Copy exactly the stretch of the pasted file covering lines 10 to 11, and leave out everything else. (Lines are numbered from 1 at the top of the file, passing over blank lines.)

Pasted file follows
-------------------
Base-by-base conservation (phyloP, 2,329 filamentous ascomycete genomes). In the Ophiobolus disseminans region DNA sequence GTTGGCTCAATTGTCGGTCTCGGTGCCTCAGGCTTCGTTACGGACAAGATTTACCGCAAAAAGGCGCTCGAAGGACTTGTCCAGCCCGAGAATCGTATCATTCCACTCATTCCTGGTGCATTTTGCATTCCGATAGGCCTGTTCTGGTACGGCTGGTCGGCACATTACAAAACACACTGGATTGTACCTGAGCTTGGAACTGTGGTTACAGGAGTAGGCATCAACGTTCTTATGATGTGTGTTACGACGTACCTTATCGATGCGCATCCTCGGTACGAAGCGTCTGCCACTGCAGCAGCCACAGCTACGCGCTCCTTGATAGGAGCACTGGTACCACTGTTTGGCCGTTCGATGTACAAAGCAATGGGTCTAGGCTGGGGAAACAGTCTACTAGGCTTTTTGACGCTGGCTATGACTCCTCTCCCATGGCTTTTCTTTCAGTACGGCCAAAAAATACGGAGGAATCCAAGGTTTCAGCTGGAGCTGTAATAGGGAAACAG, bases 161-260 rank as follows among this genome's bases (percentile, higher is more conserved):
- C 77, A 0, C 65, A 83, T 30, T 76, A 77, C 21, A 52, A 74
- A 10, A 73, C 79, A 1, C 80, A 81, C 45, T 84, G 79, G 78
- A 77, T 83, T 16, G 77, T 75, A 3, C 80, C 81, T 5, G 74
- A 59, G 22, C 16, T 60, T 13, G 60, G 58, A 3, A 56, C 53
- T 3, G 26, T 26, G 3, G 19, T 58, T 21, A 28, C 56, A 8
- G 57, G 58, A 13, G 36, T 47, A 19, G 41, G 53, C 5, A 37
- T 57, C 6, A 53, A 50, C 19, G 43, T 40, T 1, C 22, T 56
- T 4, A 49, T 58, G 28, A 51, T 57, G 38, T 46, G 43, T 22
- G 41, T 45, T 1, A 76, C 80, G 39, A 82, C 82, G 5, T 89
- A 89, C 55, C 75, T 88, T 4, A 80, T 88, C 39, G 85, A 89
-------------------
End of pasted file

- G 41, T 45, T 1, A 76, C 80, G 39, A 82, C 82, G 5, T 89
- A 89, C 55, C 75, T 88, T 4, A 80, T 88, C 39, G 85, A 89